Speaker 4:
40:59
It's unfortunate that people are embarrassed or feel judge. I mean we were talking about before, there is no education and most of the high school systems, most people become adults and what they've learned they've got from their parents. Hopefully. But what if your parents taught you nothing and the school didn't teach you anything? Now how is that your fault and why should you feel embarrassed about that?
Speaker 3:
41:18
You shouldn't. It could be through your education. That's why I love the bill from Luke Rankin's we were talking about earlier about mandating high school is actually giving you, making you take a personal finance class and pass it. By the way, don't make you take it for it, actually pass it, show you, learn something. But I think you're so right. I think people have a fear. Um, and I guess a fear, I say they're embarrassed, which is why they don't do it. I think that's why they don't go to financial planners. They're embarrassed that their number is not big enough compared to other people. I don't care. It doesn't, I care about your number and what's best for you. The number doesn't mean anything to me. What matters is, is your number going to help you match and meet your goals. And I'll add to that.
Speaker 3:
42:04
I've had so many people over the years, they'll bring me their spending plan and it's almost like, you know, they're handing it over and you can see I'm inching towards me, but they've got a death grip on this piece of paper. And, and I just tell them, you know, I'm not looking at this to judge you and tell you how to spend your mind. I don't care how many lattes you have or you'd like to go to the movies all the time, or you spend all this money on Gucci. I mean, if you can afford it and it's part of your spending plan and it works for your overall plan, that's great. Where I noticed things is things where actually it can benefit them. If I happen to see that their cable bill is $600 a month, I say, well, you know, the average for this as this.
Speaker 3:
42:45
Um, so there are times where I see something, what is the average? I wonder, let's say about 170 is pretty typical of what I see. Um, but you know, if I saw someone who had $600, that would be something good. This is outside the range of normal. Um, but if someone spends a thousand on a vacation or 5,000 on a vacation, that is not for me to judge. It's for me just to help them figure out how to accomplish that next year and for the next 30 years. Yeah. So I, I couldn't agree more. Don't be embarrassed. Make the decisions that are right for you. Um, and at the end of the day, I mean what you just said like about vacation, another favorite comment of mine is money memories and spend money for, for if it's going to create the memories and the experiences you want. You mean people fret over Oman to pay $100 a night of a hotel or 120 120.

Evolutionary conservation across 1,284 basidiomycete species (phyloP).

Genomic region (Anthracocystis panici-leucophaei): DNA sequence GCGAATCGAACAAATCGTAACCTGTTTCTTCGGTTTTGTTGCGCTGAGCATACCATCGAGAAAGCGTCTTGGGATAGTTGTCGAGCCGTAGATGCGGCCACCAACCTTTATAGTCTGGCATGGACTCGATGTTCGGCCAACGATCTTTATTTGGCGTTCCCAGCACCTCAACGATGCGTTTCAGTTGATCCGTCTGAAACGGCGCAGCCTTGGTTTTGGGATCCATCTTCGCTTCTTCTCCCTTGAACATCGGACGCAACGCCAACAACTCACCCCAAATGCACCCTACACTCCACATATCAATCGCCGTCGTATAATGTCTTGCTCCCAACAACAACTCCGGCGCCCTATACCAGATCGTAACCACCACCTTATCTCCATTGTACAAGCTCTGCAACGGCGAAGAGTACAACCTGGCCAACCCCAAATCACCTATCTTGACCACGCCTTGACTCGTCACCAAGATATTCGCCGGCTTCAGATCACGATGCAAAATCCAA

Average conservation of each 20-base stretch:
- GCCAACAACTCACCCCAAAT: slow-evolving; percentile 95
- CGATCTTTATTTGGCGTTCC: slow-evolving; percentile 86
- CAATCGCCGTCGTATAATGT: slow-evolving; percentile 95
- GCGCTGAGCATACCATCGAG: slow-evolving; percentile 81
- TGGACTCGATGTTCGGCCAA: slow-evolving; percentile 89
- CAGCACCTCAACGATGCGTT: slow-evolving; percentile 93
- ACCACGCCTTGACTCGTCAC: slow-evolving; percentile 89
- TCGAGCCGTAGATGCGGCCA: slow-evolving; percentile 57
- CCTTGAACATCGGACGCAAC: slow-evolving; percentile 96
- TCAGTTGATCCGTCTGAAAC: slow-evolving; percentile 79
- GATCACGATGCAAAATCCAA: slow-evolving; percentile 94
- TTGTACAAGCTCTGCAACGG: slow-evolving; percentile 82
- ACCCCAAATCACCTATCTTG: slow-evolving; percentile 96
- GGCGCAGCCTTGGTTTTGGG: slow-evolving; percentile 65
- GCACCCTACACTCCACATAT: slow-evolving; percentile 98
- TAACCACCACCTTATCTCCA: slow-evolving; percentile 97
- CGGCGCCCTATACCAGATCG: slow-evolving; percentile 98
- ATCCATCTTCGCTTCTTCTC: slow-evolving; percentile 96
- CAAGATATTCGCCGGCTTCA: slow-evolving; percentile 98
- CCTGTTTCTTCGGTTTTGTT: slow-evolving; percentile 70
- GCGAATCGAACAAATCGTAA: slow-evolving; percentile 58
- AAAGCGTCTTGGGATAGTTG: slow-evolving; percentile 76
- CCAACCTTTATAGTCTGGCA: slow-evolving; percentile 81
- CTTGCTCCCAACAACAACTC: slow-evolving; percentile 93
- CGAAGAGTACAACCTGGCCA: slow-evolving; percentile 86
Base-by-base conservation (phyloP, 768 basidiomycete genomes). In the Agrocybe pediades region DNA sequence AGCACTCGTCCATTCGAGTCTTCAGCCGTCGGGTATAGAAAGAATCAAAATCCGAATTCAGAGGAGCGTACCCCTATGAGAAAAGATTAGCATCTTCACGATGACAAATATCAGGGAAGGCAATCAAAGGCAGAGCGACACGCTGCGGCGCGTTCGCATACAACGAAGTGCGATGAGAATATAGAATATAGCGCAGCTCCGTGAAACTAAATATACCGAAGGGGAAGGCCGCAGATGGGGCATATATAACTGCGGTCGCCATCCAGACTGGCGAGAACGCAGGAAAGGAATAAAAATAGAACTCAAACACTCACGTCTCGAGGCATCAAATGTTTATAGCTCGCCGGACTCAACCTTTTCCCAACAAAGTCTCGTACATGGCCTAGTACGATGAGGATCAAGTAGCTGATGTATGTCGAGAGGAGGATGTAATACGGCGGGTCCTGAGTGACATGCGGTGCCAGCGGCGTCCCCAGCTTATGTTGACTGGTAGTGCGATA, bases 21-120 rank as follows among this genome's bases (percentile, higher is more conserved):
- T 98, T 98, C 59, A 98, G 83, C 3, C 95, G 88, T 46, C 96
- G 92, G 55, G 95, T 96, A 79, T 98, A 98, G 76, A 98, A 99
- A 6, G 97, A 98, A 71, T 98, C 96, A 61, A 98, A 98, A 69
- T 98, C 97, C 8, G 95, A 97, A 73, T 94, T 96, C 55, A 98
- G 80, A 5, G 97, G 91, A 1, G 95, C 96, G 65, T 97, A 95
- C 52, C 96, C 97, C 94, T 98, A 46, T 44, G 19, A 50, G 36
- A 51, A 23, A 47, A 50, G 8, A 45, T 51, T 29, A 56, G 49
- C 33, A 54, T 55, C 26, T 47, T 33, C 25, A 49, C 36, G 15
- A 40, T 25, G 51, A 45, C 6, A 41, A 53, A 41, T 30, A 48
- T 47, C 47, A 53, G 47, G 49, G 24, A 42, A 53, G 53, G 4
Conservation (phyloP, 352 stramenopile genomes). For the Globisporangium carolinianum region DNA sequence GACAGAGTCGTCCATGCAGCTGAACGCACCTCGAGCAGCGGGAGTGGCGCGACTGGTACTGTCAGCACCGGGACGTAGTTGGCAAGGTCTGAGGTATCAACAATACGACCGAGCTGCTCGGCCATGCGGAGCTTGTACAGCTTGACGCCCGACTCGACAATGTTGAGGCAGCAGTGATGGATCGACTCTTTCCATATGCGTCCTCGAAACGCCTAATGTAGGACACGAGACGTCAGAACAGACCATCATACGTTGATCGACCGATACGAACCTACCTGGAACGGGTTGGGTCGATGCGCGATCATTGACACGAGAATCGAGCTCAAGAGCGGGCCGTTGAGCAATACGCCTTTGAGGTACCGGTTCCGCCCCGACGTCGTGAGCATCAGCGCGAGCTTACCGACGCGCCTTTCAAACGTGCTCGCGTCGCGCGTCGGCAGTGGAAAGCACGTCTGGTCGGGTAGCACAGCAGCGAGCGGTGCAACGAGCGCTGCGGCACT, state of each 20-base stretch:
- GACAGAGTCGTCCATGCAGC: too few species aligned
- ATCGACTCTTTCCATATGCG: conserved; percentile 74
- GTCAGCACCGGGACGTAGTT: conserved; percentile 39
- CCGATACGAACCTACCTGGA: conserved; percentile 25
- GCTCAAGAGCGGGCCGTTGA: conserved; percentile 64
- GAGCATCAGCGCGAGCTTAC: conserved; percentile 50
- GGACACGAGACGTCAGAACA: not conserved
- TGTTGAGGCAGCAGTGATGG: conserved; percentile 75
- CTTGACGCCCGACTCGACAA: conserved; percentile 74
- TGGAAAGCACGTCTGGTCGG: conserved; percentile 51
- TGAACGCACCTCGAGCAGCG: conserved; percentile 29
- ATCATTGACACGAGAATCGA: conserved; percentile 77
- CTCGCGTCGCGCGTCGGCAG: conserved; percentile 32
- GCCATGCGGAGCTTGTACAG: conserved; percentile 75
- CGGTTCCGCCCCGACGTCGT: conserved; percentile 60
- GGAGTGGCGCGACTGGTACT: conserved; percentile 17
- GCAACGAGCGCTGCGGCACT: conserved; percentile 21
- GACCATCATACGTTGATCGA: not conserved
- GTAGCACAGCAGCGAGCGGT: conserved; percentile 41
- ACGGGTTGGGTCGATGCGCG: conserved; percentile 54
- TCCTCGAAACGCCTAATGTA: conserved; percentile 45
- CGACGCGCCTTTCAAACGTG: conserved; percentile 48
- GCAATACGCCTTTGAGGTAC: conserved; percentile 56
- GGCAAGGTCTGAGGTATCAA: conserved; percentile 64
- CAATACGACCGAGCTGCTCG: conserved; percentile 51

Speaker 3:
43:33
You think you're going to enjoy more or you're really going to miss that 20 bucks? No. Or same thing. This one, this one baffles me too. So people search the Internet just for hours or days looking for the best flight price, but then they sacrifice their time. So yeah, maybe they save $50 but they have to leave at 7:00 AM returning home versus if they were leaving at noon so they got five more hours of flight time or she's me time in that city, which they could sleep. Go to breakfast, whatever they're doing. So basically they valued their time at $10 an hour. Yep. Over their life. I don't know about you, but I value mine more than that. Yeah, me too. We are taking our daughter on a trip and uh, next month I think she doesn't know we're going and we had the opportunity to actually go earlier than what we were planning. She going, so we're going to cruise, you're going to listen. She's five. So she might just listen to the show every week. She does.
Speaker 4:
44:32
And she says, mom, is that you? Now she knows secrets out. And my husband actually said something about it last night at dinner and she's quick and she's like, what crews? So if she is listening, it's going to be confirmed. Um, but you know, you don't get on those until like four o'clock. And we had the opportunity to get on it like 10 o'clock in the morning. And so we're like, you know what, we'll just pay the
Speaker 3:
44:54
oh, so they do extra like hey, pay the extra and you get on earlier. Yeah. And so I think we get on at 10 o'clock in the morning and the boat will mostly be empty. Yeah, you're going to enjoy it. You can experience it. And it's probably wasn't that much more money. No, he was not. No it because otherwise, what else would you have done said at the hotel until they kicked us out yet. But you would have gone out to lunch. So you would have spent money there. You would have probably shopped, shopped, done an activity, whatever it may be, and all of a sudden you're in the same price thing and now you get to start your experience faster, better. Um, and so I always ask people to be so calculated on being smart with their time. So I want to talk about this from a money situation too.